Almost ten years ago, while living in China, I had laser eye surgery
My eyes have always been bad—and one was worse than the other, causing depth perception problems (yes, that’s what I’m blaming my poor performance in high school PE class on. Okay?). I’d worn contact lenses since I was 15, but for a few years, my eyes had become increasingly sensitive and irritated by the lenses. I tried switching to glasses full time, but suffered vision headaches and just generally hated having something resting on my nose every day.
After the procedure, the doctor advised me to reduce the strain on my eyes, and particularly the time that I spent looking at computer screens, for about six months.
At first I thought I’d be fine—I planned to listen to music and sleep a lot. But no, it was a lot harder to cut back on reading than I had thought. We had a vacation coming up, to Xinjiang Province in far western China. What was I going to do on our long bus and train rides?
The answer: audiobooks.
Now, some of my readers here might know that I was homeschooled as a kid, and whether that's the reason or not, it has never been quite comfortable for me to take information in only by listening. I don't particularly enjoy listening to the radio, other than for music, and when I took lectures in college, I took as many notes as I could so that I could read them back later.
Knowing this, my husband picked out the first book for me to listen to. We thought it would be easier for me to enjoy if it was a book I’d actually read before on paper. He chose George RR Martin’s A Game of Thrones. He’s an OG GOT fan, and I had recently bought him paperbacks of the full series (well, whatever was published up to that point; we didn’t even know there’d be a TV series then!) at an English-language bookshop in Macao. So one of my first experiences with audiobooks was listening to the narrator describe Westeros as we sat on a train going across the yellow Taklamakan desert near Kashgar.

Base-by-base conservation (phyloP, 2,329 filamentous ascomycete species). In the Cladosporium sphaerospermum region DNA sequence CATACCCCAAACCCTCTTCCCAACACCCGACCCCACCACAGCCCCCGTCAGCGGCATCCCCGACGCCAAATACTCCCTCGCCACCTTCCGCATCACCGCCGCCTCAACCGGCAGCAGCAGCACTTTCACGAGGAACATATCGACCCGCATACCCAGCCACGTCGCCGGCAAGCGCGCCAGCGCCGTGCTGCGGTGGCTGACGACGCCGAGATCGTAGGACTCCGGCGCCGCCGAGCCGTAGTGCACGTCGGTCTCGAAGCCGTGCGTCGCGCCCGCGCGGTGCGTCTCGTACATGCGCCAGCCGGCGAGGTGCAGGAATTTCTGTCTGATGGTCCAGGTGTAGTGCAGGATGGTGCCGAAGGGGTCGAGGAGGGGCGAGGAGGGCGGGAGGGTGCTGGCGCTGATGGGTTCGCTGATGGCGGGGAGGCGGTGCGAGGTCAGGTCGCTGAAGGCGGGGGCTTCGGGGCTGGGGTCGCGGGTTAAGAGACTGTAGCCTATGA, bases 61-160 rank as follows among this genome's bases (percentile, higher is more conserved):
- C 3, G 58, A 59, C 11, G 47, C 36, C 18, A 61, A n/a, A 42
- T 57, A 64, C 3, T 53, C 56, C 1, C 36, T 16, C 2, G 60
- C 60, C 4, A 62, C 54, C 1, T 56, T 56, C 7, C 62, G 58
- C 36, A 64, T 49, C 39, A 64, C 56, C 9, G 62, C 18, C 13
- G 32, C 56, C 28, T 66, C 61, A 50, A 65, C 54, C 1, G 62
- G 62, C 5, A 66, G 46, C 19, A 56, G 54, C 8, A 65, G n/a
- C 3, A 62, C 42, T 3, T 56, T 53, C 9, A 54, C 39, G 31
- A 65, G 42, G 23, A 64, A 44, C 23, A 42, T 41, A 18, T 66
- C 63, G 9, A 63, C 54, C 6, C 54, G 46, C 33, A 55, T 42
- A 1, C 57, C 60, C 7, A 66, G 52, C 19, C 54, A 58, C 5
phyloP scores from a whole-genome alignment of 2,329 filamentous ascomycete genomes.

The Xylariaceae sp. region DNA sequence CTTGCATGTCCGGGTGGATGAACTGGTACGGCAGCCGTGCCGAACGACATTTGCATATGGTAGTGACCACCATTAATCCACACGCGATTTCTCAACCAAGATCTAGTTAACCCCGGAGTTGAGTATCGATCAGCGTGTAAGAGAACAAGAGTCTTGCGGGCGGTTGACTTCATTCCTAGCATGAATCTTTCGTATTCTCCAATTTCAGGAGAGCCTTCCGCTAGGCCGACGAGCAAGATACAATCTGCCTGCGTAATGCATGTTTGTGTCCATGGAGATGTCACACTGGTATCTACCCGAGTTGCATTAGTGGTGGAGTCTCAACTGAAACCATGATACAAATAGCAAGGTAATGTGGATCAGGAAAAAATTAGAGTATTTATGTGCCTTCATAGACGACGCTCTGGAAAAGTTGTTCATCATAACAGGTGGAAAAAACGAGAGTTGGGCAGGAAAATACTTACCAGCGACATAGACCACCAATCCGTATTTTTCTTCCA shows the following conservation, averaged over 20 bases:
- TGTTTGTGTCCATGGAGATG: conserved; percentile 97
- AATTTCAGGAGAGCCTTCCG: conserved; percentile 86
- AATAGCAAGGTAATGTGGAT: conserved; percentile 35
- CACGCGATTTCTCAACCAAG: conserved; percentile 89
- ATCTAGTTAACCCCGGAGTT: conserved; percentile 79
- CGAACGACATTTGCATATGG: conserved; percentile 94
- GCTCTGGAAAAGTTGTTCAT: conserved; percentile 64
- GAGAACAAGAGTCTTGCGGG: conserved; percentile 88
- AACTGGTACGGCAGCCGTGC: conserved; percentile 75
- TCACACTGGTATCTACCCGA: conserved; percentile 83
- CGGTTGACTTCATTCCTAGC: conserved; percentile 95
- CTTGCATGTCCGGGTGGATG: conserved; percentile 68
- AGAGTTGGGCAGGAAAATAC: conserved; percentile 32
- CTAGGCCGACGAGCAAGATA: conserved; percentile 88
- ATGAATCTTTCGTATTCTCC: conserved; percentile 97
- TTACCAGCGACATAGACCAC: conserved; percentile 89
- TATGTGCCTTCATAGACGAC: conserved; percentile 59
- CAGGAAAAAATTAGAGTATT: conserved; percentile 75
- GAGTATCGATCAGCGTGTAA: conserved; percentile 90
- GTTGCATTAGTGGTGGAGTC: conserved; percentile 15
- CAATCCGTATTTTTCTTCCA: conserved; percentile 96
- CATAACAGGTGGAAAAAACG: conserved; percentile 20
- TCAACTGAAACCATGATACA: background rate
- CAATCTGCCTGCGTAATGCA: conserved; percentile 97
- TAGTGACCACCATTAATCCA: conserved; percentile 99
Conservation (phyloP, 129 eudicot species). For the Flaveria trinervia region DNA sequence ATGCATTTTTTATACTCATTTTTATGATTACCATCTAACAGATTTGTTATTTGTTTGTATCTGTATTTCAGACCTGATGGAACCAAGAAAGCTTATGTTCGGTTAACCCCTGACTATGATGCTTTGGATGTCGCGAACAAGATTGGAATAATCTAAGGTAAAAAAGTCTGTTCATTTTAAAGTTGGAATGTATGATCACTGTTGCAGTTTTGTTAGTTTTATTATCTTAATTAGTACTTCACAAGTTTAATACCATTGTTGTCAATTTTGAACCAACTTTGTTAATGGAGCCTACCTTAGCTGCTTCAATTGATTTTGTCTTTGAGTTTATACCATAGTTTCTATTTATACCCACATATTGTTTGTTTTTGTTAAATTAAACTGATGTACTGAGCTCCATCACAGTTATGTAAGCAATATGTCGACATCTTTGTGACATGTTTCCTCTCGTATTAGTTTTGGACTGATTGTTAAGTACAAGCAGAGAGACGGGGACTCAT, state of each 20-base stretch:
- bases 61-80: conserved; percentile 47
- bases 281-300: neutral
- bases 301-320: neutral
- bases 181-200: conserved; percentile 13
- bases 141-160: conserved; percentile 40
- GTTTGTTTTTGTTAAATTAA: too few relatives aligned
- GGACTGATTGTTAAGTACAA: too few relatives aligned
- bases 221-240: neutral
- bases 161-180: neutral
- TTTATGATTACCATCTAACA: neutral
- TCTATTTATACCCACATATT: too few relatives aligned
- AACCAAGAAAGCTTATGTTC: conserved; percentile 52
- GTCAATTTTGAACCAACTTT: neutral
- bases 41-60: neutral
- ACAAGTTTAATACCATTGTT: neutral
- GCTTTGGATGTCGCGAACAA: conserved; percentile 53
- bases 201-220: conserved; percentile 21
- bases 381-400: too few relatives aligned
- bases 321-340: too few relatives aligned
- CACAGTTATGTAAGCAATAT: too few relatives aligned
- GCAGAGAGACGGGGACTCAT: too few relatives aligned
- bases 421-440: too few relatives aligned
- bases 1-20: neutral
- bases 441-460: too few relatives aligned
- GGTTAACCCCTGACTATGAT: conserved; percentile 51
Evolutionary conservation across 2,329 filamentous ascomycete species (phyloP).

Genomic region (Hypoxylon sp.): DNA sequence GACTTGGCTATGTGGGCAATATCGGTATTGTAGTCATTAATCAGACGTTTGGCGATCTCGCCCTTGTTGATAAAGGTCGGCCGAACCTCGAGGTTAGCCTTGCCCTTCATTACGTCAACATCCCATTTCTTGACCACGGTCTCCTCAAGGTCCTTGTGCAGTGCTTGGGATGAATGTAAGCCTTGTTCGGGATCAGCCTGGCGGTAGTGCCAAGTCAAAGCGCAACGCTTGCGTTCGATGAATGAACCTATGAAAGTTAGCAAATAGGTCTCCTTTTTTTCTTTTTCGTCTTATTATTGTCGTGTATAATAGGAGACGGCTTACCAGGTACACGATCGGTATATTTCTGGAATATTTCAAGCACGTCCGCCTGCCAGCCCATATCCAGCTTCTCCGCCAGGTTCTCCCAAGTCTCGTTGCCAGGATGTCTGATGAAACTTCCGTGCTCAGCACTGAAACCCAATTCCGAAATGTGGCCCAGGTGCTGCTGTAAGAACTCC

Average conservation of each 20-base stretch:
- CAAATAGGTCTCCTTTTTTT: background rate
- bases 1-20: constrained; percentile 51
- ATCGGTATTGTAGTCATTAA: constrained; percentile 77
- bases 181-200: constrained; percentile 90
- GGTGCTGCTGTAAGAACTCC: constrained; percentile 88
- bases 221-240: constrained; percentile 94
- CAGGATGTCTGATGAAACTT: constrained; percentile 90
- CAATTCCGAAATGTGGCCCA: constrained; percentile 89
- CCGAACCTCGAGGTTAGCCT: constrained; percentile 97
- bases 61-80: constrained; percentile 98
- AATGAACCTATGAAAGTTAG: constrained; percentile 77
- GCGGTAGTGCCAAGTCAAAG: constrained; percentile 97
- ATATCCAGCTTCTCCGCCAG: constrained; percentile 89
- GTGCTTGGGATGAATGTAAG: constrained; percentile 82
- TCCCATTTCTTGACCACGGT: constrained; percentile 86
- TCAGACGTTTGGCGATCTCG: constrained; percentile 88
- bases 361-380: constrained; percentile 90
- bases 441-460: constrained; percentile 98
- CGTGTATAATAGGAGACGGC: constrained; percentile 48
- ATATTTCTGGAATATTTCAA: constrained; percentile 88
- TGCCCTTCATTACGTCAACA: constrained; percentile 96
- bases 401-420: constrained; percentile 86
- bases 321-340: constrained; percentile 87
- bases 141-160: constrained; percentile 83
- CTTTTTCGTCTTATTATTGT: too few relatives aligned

On later trips that year, I listened to Nora Roberts, Janet Evanovich and other authors I enjoy read aloud. Neil Gaiman’s Anansi Boys and his own reading of The Graveyard Book stayed with me particularly. I listened on a ferry down the Yangtze, *tried* to listening while going to the gym (but the music was too loud and to be honest, going to the gym is another thing I’ve never been able to get into…), and stayed up late at night in cheap hostels in India, mosquito netting inches from my face, riveted by one plot point or another.
But once the doctor approved me for reading screens again, I let my interest in audiobooks lapse. Until this year.
While training for our hike in Spain next week, I’ve started listening to audiobooks again, as well as podcasts, to make the miles pass under my boots faster. Plus, since I’ll have to carry everything I need for the hike in a 26L backpack, I don’t really have room to take a paperback (one paperback is not enough for a week trip anyway). My Kindle’s small and light, but I would worry about damage to it if it rains. These past two months, I’ve learned I’m still a newbie listener, and often have to back up to re-hear what happened if my focus is pulled elsewhere. I would never be able to listen to audiobooks and drive a car—that seems like a superpower!
Lately, I’ve been listening to thrillers. I’ve finished Rena Olsen’s The Girl Before and AJ Banner’s The Good Neighbor, and now I’m working on Carla Norton’s What Didn’t Kill Her—which I’m really enjoying.
My next Audible credit this month will go to Steven King’s latest release, Outsider. I hope the tension will keep me on the path while walking—but I’ll probably switch back to podcasts after dark!
Do you listen to audiobooks? Which ones would you recommend?